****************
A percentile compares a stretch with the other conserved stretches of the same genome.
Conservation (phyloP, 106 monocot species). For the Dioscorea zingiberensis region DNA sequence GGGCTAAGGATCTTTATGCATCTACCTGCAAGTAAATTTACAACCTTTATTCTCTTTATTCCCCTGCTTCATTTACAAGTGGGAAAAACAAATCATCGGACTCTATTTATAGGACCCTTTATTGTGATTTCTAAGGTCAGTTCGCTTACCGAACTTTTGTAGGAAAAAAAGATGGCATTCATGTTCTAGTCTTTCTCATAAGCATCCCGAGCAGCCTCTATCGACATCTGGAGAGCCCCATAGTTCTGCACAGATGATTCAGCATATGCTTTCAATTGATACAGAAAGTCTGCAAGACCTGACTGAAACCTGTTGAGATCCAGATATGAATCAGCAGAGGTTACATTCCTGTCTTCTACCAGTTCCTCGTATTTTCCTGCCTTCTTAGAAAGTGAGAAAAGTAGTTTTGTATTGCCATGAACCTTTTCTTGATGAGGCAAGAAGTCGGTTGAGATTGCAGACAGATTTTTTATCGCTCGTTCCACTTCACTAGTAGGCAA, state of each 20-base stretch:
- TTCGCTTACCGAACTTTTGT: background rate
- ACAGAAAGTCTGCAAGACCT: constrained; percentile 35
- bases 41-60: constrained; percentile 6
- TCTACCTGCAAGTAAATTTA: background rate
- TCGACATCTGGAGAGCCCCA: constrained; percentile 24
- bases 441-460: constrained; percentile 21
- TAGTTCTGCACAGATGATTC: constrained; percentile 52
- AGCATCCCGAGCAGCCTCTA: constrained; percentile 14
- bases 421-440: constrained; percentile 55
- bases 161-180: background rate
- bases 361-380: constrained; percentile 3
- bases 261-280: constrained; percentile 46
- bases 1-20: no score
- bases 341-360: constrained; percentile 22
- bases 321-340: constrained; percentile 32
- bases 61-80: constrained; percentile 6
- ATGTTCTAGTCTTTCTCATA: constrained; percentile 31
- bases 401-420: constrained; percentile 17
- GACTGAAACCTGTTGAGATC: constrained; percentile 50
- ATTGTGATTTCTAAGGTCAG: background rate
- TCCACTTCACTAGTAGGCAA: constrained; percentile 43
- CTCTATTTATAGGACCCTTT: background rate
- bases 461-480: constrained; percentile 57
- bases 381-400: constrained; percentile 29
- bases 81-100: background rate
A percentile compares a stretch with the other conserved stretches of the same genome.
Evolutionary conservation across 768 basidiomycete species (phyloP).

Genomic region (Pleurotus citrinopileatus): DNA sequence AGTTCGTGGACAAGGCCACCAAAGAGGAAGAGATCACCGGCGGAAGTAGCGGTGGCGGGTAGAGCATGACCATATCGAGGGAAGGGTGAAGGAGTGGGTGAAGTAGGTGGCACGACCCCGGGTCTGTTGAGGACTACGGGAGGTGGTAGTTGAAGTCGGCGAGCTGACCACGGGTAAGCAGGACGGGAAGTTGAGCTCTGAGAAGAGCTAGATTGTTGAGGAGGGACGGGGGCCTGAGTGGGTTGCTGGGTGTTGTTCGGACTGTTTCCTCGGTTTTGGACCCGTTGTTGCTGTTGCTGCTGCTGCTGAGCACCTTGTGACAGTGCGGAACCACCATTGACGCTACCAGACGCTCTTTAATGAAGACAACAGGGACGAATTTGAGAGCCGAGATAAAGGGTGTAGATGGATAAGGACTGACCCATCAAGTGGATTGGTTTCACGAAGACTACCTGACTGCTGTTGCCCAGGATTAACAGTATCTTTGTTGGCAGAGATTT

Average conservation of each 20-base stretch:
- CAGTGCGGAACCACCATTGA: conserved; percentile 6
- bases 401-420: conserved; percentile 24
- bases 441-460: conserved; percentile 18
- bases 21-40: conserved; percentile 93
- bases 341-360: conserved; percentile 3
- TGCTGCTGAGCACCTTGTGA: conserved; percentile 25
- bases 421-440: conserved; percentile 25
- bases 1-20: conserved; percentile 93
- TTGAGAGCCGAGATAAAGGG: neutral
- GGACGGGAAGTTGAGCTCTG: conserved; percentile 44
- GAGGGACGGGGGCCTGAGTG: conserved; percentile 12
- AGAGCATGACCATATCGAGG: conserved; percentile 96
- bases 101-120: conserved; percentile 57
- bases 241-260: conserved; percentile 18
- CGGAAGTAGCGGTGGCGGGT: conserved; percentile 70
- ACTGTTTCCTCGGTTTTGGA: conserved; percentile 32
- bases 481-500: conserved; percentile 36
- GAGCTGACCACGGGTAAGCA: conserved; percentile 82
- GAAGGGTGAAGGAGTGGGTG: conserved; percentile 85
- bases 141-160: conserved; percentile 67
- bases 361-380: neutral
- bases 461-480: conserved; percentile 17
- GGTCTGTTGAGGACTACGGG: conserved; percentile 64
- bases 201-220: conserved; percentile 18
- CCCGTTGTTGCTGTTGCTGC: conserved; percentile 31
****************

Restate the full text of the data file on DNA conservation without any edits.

A percentile compares a stretch with the other conserved stretches of the same genome.
Conservation (phyloP, 106 monocot species). For the Dioscorea zingiberensis region DNA sequence GGGCTAAGGATCTTTATGCATCTACCTGCAAGTAAATTTACAACCTTTATTCTCTTTATTCCCCTGCTTCATTTACAAGTGGGAAAAACAAATCATCGGACTCTATTTATAGGACCCTTTATTGTGATTTCTAAGGTCAGTTCGCTTACCGAACTTTTGTAGGAAAAAAAGATGGCATTCATGTTCTAGTCTTTCTCATAAGCATCCCGAGCAGCCTCTATCGACATCTGGAGAGCCCCATAGTTCTGCACAGATGATTCAGCATATGCTTTCAATTGATACAGAAAGTCTGCAAGACCTGACTGAAACCTGTTGAGATCCAGATATGAATCAGCAGAGGTTACATTCCTGTCTTCTACCAGTTCCTCGTATTTTCCTGCCTTCTTAGAAAGTGAGAAAAGTAGTTTTGTATTGCCATGAACCTTTTCTTGATGAGGCAAGAAGTCGGTTGAGATTGCAGACAGATTTTTTATCGCTCGTTCCACTTCACTAGTAGGCAA, state of each 20-base stretch:
- TTCGCTTACCGAACTTTTGT: background rate
- ACAGAAAGTCTGCAAGACCT: constrained; percentile 35
- bases 41-60: constrained; percentile 6
- TCTACCTGCAAGTAAATTTA: background rate
- TCGACATCTGGAGAGCCCCA: constrained; percentile 24
- bases 441-460: constrained; percentile 21
- TAGTTCTGCACAGATGATTC: constrained; percentile 52
- AGCATCCCGAGCAGCCTCTA: constrained; percentile 14
- bases 421-440: constrained; percentile 55
- bases 161-180: background rate
- bases 361-380: constrained; percentile 3
- bases 261-280: constrained; percentile 46
- bases 1-20: no score
- bases 341-360: constrained; percentile 22
- bases 321-340: constrained; percentile 32
- bases 61-80: constrained; percentile 6
- ATGTTCTAGTCTTTCTCATA: constrained; percentile 31
- bases 401-420: constrained; percentile 17
- GACTGAAACCTGTTGAGATC: constrained; percentile 50
- ATTGTGATTTCTAAGGTCAG: background rate
- TCCACTTCACTAGTAGGCAA: constrained; percentile 43
- CTCTATTTATAGGACCCTTT: background rate
- bases 461-480: constrained; percentile 57
- bases 381-400: constrained; percentile 29
- bases 81-100: background rate
A percentile compares a stretch with the other conserved stretches of the same genome.
Evolutionary conservation across 768 basidiomycete species (phyloP).

Genomic region (Pleurotus citrinopileatus): DNA sequence AGTTCGTGGACAAGGCCACCAAAGAGGAAGAGATCACCGGCGGAAGTAGCGGTGGCGGGTAGAGCATGACCATATCGAGGGAAGGGTGAAGGAGTGGGTGAAGTAGGTGGCACGACCCCGGGTCTGTTGAGGACTACGGGAGGTGGTAGTTGAAGTCGGCGAGCTGACCACGGGTAAGCAGGACGGGAAGTTGAGCTCTGAGAAGAGCTAGATTGTTGAGGAGGGACGGGGGCCTGAGTGGGTTGCTGGGTGTTGTTCGGACTGTTTCCTCGGTTTTGGACCCGTTGTTGCTGTTGCTGCTGCTGCTGAGCACCTTGTGACAGTGCGGAACCACCATTGACGCTACCAGACGCTCTTTAATGAAGACAACAGGGACGAATTTGAGAGCCGAGATAAAGGGTGTAGATGGATAAGGACTGACCCATCAAGTGGATTGGTTTCACGAAGACTACCTGACTGCTGTTGCCCAGGATTAACAGTATCTTTGTTGGCAGAGATTT

Average conservation of each 20-base stretch:
- CAGTGCGGAACCACCATTGA: conserved; percentile 6
- bases 401-420: conserved; percentile 24
- bases 441-460: conserved; percentile 18
- bases 21-40: conserved; percentile 93
- bases 341-360: conserved; percentile 3
- TGCTGCTGAGCACCTTGTGA: conserved; percentile 25
- bases 421-440: conserved; percentile 25
- bases 1-20: conserved; percentile 93
- TTGAGAGCCGAGATAAAGGG: neutral
- GGACGGGAAGTTGAGCTCTG: conserved; percentile 44
- GAGGGACGGGGGCCTGAGTG: conserved; percentile 12
- AGAGCATGACCATATCGAGG: conserved; percentile 96
- bases 101-120: conserved; percentile 57
- bases 241-260: conserved; percentile 18
- CGGAAGTAGCGGTGGCGGGT: conserved; percentile 70
- ACTGTTTCCTCGGTTTTGGA: conserved; percentile 32
- bases 481-500: conserved; percentile 36
- GAGCTGACCACGGGTAAGCA: conserved; percentile 82
- GAAGGGTGAAGGAGTGGGTG: conserved; percentile 85
- bases 141-160: conserved; percentile 67
- bases 361-380: neutral
- bases 461-480: conserved; percentile 17
- GGTCTGTTGAGGACTACGGG: conserved; percentile 64
- bases 201-220: conserved; percentile 18
- CCCGTTGTTGCTGTTGCTGC: conserved; percentile 31